Project Sunrise: The Quest for the Ultimate Long-Haul Flight Experience

Qantas project sunrise
The Qantas Boeing 787 Dreamliner plane arrives at Sydney International Airport after flying directly from New York on Sunday, October 20, 2019, in Australia. David Gray /Getty Images for Qantas
Qantas project sunrise
Photo by James D Morgan/Qantas

Imagine being part of an epic airborne experiment, soaring high above the clouds for 19 straight hours. That was the reality for a select group of Qantas employees during the groundbreaking Project Sunrise research conducted by Sydney University’s Charles Perkins Centre, Monash University, and the CRC for Alertness, Safety, and Productivity. 

Decked out in high-tech wearable devices, these airborne pioneers participated in carefully curated experiences throughout the ultra-long-haul flights. The watchful eyes of scientists and medical experts from the Charles Perkins Centre were on them every step of the way, scrutinizing everything from their sleep patterns and food intake to their physical activity and entertainment choices. The goal? To understand the impact of these factors on passenger health, well-being, and that all-important internal body clock. 

Qantas project sunrise

Meanwhile, Monash University researchers embarked on a parallel mission: to delve into the pilots’ minds. Armed with EEG (electroencephalogram) devices to track brain wave patterns and monitor alertness, they recorded the crew’s melatonin levels before, during, and after the long flights themselves. Their quest was to gather valuable data to help craft the perfect balance of work and rest for pilots manning long-haul flights.

“We’re on the brink of something truly groundbreaking,” said Alan Joyce, Qantas Group Chief Executive Officer. “There’s a myriad of questions around ultra-long-haul flights, particularly concerning passenger and crew comfort,” said Joyce. “These flights will provide invaluable data to help us address these concerns.” 

A Final Frontier in Aviation

The benefits for air travelers include minimizing jet lag and curating an environment conducive to rest and enjoyment. For the crew, it’s about leveraging scientific research to balance alertness during duty and maximize rest during downtime. 

“We’re looking at a true final frontier in aviation: non-stop flights from Australia’s East Coast to London and New York. We’re committed to laying the groundwork to get this right,” Joyce promised. “The insights we gain will shape cabin design, inflight service, crew roster patterns, and even enhance our existing long-haul flights.”  

Qantas had already begun gathering data on passenger sleep strategies on its direct Perth–London service. Initial findings were further evaluated during these dedicated research flights. Air travelers’ feedback on food choices, well-being zones, and entertainment options was also tested during the design process.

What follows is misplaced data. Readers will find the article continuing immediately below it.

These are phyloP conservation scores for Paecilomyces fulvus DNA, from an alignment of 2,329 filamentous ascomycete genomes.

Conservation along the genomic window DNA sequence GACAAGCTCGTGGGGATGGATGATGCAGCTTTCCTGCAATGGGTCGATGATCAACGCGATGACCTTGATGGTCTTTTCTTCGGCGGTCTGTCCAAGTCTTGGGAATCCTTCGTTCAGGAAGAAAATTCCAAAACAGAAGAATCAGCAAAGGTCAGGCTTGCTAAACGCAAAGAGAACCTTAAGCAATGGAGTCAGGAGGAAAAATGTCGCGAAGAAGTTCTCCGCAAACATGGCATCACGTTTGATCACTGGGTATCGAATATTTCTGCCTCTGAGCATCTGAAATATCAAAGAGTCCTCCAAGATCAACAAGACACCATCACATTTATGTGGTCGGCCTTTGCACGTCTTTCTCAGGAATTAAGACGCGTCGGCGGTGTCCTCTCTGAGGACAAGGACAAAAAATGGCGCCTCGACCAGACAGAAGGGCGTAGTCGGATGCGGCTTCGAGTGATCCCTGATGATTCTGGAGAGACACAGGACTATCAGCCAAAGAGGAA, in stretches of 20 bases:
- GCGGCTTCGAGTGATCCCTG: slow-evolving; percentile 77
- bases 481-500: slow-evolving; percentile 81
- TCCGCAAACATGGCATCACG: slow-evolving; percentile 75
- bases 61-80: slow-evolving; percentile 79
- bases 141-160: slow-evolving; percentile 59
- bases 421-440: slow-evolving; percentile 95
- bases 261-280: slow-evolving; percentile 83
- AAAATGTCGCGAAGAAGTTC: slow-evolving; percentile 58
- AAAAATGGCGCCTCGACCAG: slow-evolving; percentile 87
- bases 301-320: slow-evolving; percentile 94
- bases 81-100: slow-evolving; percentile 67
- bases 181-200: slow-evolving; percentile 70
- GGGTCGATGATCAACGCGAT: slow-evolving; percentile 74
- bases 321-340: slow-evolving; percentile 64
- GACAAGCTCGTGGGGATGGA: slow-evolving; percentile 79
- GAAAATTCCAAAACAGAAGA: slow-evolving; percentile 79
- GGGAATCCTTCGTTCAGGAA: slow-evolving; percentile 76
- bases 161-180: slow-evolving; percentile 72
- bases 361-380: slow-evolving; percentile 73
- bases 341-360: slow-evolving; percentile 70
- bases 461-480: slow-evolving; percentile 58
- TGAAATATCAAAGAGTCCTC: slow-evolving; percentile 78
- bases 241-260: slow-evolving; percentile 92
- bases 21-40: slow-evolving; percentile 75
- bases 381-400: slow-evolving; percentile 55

Crew wellbeing data was shared with the Civil Aviation Safety Authority to aid in shaping regulatory requirements for ultra-long-haul flights.

Watch the videos about the ‘Project Sunrise’ research flights:

Source: Qantas
Source: Qantas

From Lab to Sky: Less Jet Lag, Better Sleep, Clearer Thinking

Project Sunrise turned scientific insights into tangible airline design. It’s a testament of what can happen when science takes to the skies. 

  • Reduced Jet lag: Air travelers following the tailored onboard schedule reported experiencing less severe jet lag than those on traditional eating and sleeping sequences.

  • Improved Sleep Quality: The tailored lighting and sleep schedules, combined with the specific menu choices, contributed to better sleep quality during the flight.

  • Enhanced Cognitive Performance: Air travelers exhibited improved cognitive performance in the two days following their trip, indicating that the strategies implemented during the test flights positively influenced post-flight well-being.

Qantas project sunrise
Photo by James D Morgan/Qantas

Peter Cistulli, Professor of Sleep Medicine at the University of Sydney, said while the research was ongoing, there were clear signs that the interventions implemented during the trials reduced the impact of crossing more time zones. 

“The early results are promising, and it’s given us great momentum to look to the next stage of customer research to support Project Sunrise product and service design,” said Professor Cistulli. “We have a multidisciplinary team of more than ten researchers from medicine, science, and engineering backgrounds working together on this project. This includes sleep researchers, circadian experts, nutritionists, and movement experts. No airline has ever done this kind of research before. The early findings have given us optimism that we can make a real difference to the health and wellbeing of international travelers.” 

Qantas Airways’ Secret Weapons Against Jet Lag: Bright Light Exposure, Meals, and Movement

Based on their scientific research, Qantas Airways has crafted strategies to help travelers adjust to new time zones and overcome jet lag.